Cancun prison is “most ungovernable” in Mexico
Payments by inmates to guards and other prisoners for protection, access to water and food, the use of beds, common areas and for conjugal visits are common problems in Mexican prisons, according to the newspaper Reforma, which reported that Cancun’s prison is the most “ungovernable,” while Chetumal’s is third worst in the country.
Conditions in the Cancun prison have recently been in the spotlight as a result of the years-long incarceration there of American TV producer Bruce Beresford-Redman, who was convicted last March of murdering his Brazilian-born wife. A movie about Beresford-Redman, who maintains his innocence, was released recently.
According to the National Assessment of Prison Supervision of 2014, prepared by the National Human Rights Commission (CNDH), in at least 81 of Mexico’s 130 prisons, inmates are forced to pay other prisoners. Furthermore, in 85 cases charges by guards were reported.
Reforma reported that the charge for the roll call of prisoners in Mexico City institutions provides daily income of up to 336,000 pesos (USD$20,280) in East, North and South Prisons and Santa Martha Penitentiary, according to the Documenta organization.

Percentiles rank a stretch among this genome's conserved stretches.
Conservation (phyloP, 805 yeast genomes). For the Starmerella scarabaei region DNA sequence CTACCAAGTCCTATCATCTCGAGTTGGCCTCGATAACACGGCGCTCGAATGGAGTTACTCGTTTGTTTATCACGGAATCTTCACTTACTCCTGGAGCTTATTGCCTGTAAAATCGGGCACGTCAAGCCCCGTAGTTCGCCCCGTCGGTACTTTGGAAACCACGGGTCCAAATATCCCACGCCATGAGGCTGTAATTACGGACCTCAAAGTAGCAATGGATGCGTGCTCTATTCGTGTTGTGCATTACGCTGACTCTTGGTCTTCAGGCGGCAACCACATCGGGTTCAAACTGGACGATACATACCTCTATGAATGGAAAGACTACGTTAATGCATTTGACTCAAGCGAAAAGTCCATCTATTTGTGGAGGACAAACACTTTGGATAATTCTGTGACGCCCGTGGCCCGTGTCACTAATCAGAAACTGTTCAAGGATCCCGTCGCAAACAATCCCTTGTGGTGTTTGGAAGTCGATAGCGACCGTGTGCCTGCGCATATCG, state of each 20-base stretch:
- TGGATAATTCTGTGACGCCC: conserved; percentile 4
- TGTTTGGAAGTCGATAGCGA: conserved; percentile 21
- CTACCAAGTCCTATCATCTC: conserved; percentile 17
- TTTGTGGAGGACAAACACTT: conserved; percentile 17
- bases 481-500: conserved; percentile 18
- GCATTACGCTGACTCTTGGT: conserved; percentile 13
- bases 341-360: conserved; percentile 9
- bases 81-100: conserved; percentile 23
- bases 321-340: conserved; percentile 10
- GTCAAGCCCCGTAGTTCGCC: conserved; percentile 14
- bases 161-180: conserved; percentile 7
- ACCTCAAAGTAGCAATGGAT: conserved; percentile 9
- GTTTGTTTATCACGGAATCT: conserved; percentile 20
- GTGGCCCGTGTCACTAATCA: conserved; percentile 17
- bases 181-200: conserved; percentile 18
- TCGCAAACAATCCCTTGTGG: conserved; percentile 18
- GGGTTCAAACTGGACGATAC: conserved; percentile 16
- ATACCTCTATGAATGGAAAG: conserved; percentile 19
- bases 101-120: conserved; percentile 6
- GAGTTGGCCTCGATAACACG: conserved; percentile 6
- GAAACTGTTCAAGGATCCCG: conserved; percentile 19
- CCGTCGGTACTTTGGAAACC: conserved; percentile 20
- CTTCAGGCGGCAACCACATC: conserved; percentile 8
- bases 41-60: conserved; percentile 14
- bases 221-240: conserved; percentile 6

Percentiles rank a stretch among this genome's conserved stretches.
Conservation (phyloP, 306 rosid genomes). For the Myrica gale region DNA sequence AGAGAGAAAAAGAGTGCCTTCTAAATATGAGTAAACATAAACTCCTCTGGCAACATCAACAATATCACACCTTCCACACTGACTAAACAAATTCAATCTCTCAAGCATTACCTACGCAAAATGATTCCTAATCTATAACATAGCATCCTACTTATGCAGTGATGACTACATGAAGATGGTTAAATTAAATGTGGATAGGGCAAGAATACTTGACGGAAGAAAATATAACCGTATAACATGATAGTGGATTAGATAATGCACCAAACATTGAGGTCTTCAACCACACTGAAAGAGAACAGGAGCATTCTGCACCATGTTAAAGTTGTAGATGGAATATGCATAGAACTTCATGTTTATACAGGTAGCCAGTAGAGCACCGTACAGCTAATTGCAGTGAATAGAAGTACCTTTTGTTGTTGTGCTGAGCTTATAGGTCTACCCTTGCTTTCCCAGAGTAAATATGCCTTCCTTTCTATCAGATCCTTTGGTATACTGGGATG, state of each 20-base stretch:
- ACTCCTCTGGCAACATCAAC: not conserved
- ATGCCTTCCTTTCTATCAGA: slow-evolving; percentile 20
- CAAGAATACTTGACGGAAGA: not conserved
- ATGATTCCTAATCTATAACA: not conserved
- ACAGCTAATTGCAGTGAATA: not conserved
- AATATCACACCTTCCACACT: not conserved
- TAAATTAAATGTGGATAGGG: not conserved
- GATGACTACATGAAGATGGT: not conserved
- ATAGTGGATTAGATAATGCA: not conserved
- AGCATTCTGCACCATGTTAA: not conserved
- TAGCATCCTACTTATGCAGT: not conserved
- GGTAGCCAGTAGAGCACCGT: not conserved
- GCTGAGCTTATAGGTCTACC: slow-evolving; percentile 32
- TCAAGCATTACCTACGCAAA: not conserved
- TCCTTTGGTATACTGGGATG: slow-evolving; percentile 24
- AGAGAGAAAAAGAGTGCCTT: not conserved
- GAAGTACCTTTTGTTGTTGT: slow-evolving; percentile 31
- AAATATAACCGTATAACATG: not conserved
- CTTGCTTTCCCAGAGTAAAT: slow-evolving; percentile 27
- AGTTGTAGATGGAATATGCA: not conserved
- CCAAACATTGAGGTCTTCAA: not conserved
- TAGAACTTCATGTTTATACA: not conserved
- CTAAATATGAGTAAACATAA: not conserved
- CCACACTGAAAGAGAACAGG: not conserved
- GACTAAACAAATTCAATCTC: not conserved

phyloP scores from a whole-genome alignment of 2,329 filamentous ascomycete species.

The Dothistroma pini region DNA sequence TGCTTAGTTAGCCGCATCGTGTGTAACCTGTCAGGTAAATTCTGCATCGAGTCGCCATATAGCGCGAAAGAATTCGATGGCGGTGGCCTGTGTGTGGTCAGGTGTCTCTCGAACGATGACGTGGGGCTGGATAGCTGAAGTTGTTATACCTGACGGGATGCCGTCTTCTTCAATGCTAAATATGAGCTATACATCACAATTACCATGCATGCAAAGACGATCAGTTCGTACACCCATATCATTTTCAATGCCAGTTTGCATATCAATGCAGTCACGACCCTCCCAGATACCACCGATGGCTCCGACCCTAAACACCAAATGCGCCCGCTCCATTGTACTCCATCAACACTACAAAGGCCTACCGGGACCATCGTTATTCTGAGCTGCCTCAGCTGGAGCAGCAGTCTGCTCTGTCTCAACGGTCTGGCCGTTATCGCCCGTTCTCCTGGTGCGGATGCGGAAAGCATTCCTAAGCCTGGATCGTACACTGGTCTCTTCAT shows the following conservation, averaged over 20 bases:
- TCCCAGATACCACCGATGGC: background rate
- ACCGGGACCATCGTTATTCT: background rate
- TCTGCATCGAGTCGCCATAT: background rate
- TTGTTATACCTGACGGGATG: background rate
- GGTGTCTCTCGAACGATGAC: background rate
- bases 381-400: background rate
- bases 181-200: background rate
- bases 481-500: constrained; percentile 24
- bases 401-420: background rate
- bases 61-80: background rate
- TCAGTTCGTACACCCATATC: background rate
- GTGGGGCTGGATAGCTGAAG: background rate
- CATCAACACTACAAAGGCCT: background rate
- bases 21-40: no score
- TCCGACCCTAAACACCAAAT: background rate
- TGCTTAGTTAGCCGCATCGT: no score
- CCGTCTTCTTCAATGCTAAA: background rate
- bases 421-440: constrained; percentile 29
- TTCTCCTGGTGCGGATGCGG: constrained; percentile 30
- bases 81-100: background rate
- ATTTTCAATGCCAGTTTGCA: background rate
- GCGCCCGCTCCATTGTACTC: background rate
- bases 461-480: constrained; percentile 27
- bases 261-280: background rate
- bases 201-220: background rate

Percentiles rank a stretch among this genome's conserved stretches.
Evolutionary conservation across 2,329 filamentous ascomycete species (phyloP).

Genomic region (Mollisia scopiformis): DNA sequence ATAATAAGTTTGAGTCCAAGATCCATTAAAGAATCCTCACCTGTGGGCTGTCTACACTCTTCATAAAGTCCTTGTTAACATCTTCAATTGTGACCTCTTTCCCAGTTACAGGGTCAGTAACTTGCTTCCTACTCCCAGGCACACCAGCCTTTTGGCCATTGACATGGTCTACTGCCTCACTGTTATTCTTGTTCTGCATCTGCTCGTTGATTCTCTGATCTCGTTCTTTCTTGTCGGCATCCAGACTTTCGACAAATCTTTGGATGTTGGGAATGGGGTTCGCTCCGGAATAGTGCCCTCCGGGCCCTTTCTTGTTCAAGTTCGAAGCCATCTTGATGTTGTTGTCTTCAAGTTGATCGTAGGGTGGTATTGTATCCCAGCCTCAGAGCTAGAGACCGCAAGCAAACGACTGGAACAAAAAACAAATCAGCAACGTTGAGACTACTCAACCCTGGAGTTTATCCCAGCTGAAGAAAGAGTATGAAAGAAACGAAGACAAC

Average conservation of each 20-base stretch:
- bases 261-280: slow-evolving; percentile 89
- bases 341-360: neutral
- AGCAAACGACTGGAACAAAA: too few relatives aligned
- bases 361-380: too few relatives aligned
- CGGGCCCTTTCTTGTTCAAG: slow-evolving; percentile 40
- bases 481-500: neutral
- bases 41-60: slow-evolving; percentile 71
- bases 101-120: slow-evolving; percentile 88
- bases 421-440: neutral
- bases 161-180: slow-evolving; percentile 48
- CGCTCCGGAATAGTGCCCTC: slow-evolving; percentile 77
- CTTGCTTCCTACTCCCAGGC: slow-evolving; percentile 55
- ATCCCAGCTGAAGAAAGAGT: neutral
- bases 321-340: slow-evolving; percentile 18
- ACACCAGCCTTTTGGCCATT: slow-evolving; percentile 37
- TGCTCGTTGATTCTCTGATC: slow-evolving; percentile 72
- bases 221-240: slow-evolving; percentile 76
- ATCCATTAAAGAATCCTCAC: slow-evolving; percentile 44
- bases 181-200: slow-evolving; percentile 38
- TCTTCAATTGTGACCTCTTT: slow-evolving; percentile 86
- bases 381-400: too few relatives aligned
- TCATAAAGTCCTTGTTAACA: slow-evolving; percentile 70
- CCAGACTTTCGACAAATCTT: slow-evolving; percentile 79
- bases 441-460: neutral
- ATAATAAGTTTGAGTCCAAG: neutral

These prisons also were reproved in the diagnosis of the CNDH, with ratings of less than 5 points, on a scale of 0-10.
In cases of self-government prisons, inmates who “direct” establish fines for other inmates who are involved in fights or disobey the rules.
In that sense, the CNDH reports that there are conditions of self-government in 76 of the 130 state criminal institutions evaluated.
In 81 facilities the study found areas of privilege, presence of prohibited substances and groups of inmates who use violence or control over other prisoners.
The study says that the most ungovernable prisons are located in Quintana Roo, Sinaloa and Tamaulipas.
In specific cases, the worst were the prison of Cancun, which scored 1.35 points, and Venustiano Carranza, in Tepic, Nayarit, with 2.45 of 10 possible points.
For the latter, the Commission of Human Rights Defense of Nayarit issued last June 10 recommendations to the State Secretary of Public Security, Jorge Alonso Campos, for human rights violations that were detected inside the prison, which were alleged to be attributable to the director, Rafael Gamboa.
Reforma reported that some inmates charge their fellow prisoners up to 15 pesos a week for food, 20 for the use of areas of conjugal visits; and 100-260 pesos per week for using the beds.
Also 2 pesos per liter of water before distribution of water to the general population; and fines of 100 to 500 pesos for disobeying the self-government of the center or participating in fights.